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Particulate matter air pollution and the expression of microRNAs and pro-inflammatory genes: Association and mediation among children in Jinan, China
- Li, Jie, Wang, Ting, Wang, Yanhua, Xu, Mengmeng, Zhang, Liping, Li, Xinwei, Liu, Zhong, Gao, Sheng, Jia, Qiang, Fan, Yaochun, Wang, Zhenjie, Wu, Nan, Zhang, Xiao, Dai, Yufei, Kong, Fanling, Wang, Wenrui, Duan, Huawei
- Journal of hazardous materials 2020 v.389 pp. 121843
- Toll-like receptor 2, air pollution, at-risk population, blood serum, children, epidemiological studies, epigenetics, exposure assessment, gene expression, genes, health effects assessments, inflammation, interleukin-6, interleukin-8, leukocytes, messenger RNA, microRNA, particulates, China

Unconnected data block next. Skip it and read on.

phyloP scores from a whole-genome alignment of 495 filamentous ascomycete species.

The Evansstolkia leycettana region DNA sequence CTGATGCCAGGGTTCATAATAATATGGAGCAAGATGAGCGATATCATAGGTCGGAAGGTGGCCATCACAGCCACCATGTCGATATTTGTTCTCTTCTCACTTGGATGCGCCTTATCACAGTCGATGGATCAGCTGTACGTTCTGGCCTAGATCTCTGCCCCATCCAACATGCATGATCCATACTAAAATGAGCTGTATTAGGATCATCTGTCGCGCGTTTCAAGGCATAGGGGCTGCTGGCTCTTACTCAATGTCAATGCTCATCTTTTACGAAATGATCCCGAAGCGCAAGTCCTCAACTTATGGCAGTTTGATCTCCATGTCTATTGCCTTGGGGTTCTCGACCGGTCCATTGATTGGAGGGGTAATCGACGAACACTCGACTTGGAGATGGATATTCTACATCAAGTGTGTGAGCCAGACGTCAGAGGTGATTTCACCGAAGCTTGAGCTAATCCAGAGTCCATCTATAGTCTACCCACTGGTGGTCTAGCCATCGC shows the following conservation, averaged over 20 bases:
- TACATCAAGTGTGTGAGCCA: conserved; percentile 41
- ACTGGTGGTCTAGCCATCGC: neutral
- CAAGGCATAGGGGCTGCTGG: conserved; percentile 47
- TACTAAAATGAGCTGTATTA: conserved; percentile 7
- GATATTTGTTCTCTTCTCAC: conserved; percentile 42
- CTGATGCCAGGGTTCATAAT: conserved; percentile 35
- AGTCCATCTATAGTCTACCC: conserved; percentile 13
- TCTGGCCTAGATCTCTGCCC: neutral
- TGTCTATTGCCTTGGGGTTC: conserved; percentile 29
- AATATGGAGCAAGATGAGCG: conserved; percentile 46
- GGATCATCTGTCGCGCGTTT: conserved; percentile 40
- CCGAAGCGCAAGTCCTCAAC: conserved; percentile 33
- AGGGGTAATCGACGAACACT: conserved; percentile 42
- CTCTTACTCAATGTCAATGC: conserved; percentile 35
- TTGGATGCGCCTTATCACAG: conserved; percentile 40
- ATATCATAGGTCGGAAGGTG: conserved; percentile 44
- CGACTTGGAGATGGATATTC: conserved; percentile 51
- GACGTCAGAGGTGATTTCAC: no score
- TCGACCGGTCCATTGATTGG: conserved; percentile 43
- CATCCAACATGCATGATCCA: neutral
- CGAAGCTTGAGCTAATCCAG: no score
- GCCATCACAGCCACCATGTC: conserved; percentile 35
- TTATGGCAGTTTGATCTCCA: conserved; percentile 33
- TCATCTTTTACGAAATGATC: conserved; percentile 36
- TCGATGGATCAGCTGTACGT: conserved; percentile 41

- Exposure to particulate matter (PM) has been associated with increased risk of various diseases, possibly through its effect on inflammatory response. MicroRNAs (miRNAs), an epigenetic mechanism regulating gene expression, can affect the expression of pro-inflammatory genes. However, few epidemiological studies have examined the impact of PM on inflammation-related miRNAs and their target mRNAs, especially among vulnerable population. We recruited 160 and 113 children from areas with different PM level in Jinan, China. We measured benzo[a]pyrene-r-7,t-8,t-9,c-10-tetrahydotetrol-albumin (BPDE-Alb) adducts in serum and the expression of 5 candidate miRNAs involved in inflammation regulation and 7 pro-inflammatory genes predicted to be their targets in leukocytes. Generally, children in the polluted area had higher miRNAs and lower mRNAs expression than those in the control area. An interquartile increase of BPDE-Alb adducts was associated with 12.66 %, 14.13 %, and 12.76 % higher of let-7a, miR-146a-5p, and miR-155-5p, as well as 21.61 %, 20.16 %, and 12.49 % lower of IL-6, CXCL8, and TLR2 mRNAs at false discovery rate<0.05, respectively. Additionally, let-7a, miR-146a-5p, and miR-155-5p were found to mediate the associations of BPDE-Alb adducts with IL-6 and/or TLR2 expression. Our findings suggested that PM exposure might attenuate inflammatory response among children in China, which was partly mediated by miRNAs regulating pro-inflammatory genes.